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Sweet Deceiver

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Sweet Deceiver

Sweet Deceiver
Kevin Ayers
Released March 1975
Recorded 1975; The Manor Studio, Shipton-on-Cherwell, England
Genre Rock
Length 34:53
Label Island
Producer Kevin Ayers & Ollie Halsall
Kevin Ayers chronology

Lady June's Linguistic Leprosy
(1975)
Sweet Deceiver
(1975)
Yes We Have No Mañanas (So Get Your Mañanas Today)
(1976)
Professional ratings
Review scores
Source Rating
Allmusic 3/5 stars[1]
Piero Scaruffi (5/10)[2]

Sweet Deceiver is the sixth studio album by Kevin Ayers and his last for Island Records. By 1975, Kevin Ayers had joined the roster of Elton John’s manager and partner John Reid, who put considerable energy into turning him into a mainstream artist, booking him appearances on early morning children's TV shows. Reid’s concept was to market Ayers as a pretty boy rock star and the cover painting he commissioned for Sweet Deceiver demonstrates this to shocking effect.

Ayers, however, was still a maverick musician and the packaging of the LP was alarmingly at odds with its contents which were some of his more poignant recordings. It was little wonder therefore, that critics like the NME’s Nick Kent (a long-time supporter), dismayed by Ayers’ new image, wrote virulent attacks on the LP. Ayers has subsequently stated in interviews that he was “deeply upset” by Kent's reaction to the album, although he failed to notice how delicately the scales of credibility were balanced within the 70s avant garde music scene. Kent commented (NME, Dec 7, 1974) that when he first heard the song “Sweet Deceiver” at a Glasgow Apollo concert, “it rhymed ‘rain’ with ‘pain’ to questionable effect.”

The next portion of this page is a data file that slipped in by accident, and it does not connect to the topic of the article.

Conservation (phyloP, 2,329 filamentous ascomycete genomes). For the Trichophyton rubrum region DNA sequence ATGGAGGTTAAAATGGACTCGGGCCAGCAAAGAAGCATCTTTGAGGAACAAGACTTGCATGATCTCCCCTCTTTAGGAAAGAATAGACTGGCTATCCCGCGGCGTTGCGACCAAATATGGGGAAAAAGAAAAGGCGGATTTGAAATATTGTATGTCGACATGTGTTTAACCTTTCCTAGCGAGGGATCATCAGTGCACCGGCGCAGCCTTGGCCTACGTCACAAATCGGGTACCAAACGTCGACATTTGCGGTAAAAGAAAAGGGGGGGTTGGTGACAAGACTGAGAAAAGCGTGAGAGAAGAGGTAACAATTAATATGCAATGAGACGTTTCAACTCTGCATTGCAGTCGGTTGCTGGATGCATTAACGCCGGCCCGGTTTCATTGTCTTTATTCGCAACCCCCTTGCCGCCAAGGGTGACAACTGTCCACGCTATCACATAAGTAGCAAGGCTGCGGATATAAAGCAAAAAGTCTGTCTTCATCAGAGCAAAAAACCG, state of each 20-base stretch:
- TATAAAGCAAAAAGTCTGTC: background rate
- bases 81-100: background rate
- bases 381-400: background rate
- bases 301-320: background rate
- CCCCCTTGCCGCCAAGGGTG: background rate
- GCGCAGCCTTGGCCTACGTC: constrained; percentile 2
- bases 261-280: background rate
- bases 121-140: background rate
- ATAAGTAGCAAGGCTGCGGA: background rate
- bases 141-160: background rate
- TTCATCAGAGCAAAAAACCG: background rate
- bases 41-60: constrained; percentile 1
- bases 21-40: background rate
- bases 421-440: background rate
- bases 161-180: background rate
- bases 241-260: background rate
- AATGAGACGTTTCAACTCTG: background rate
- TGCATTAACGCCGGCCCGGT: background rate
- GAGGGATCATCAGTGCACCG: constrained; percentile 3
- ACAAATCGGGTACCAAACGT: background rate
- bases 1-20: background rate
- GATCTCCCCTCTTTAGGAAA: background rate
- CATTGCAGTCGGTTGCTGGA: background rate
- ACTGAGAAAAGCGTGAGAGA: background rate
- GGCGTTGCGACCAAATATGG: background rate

Sweet Deceiver is one of Ayers’ more rock-oriented productions, with the first side featuring the progressive material, while the second was more mainstream. Guitarist, Ollie Halsall was now a key foil for Ayers and his playing on opening the track “Observations” is a clear demonstration of his dexterity. Elton John also joined the sessions, contributing some outstanding piano work to “Circular Letter” and “Toujours Le Voyage”.

However, it is Ayers himself who offers the most accurate critique of the situation in “Guru Banana” where he pointedly satirises his own pop promotion; "Who's the one with the grin on his face / Says he's gonna save the human race / He laughs a lot as he climbs to fame / Now what's his name? / Guru Banana! / That's me and I'll show you the light / I've got the answers and they're all right / 'cause I'm divine and you can be the same / Now what's my name? / Guru Banana!"

Track listing

Side 1

  1. Observations (Ayers)
  2. Guru Banana (Ayers)
  3. City Waltz (Ayers)
  4. Toujours La Voyage (Ayers)

Side 2

  1. Sweet Deceiver (Ayers)
  2. Diminished But Not Finished (Ayers)
  3. Circular Letter (Ayers)
  4. Once Upon An Ocean (Ayers)
  5. Farewell Again (Another Dawn) (Ayers)

2009 reissue

10. Didn't Feel Lonely 'til I Thought of You
11. Observations
12. Stranger in Blue Suede Shoes
13. Interview
14. Farewell Again
  • Tracks 10 to 14 are live recordings taped at The BBC's Paris Theatre in London on 27 March 1975

Personnel

  • Kevin Ayers / Vocals, fuzz bass, electric and acoustic 12 string guitar, electric guitar, acoustic guitar, mandolin
  • Freddie Smith / Drums
  • Ollie Halsall / Lead, acoustic and bass guitar, mandolin, honk piano, vibes, backing vocals on track 8
  • John Altman / Clarinet (Track 2)
  • Fuzzy Samuels / Bass Guitar (8)
  • Elton John / Piano (2,4,7)
  • Jacob Magnusson / Organ, accordion, piano, Clavinet, vocals on track 1
  • Bias Boshell / Piano (5)
  • Chili Charles / Drums (8)
  • Muscle Shoals Horns / Brass (8)
  • The Manor choir / Vocals (3, 8)
  • Tony Wright / Cover art

References & Sources

  • Ayers and Graces by Nick Kent (NME Dec 7, 1974)
  • Despair and Temperence in Maida Vale by Mike Flood Page (Sounds Jan 25, 1975)
  • Cousin Kevin by Hervé Picart (Extra [FR] Apr, 1975)
  • Album Review by Paul Alessandrini (Rock & Folk [FR] Apr, 1975)
  • Soft Centered by Pierre Perrone (The Independent Sep 10, 2007)
  • Original LP sleevenotes

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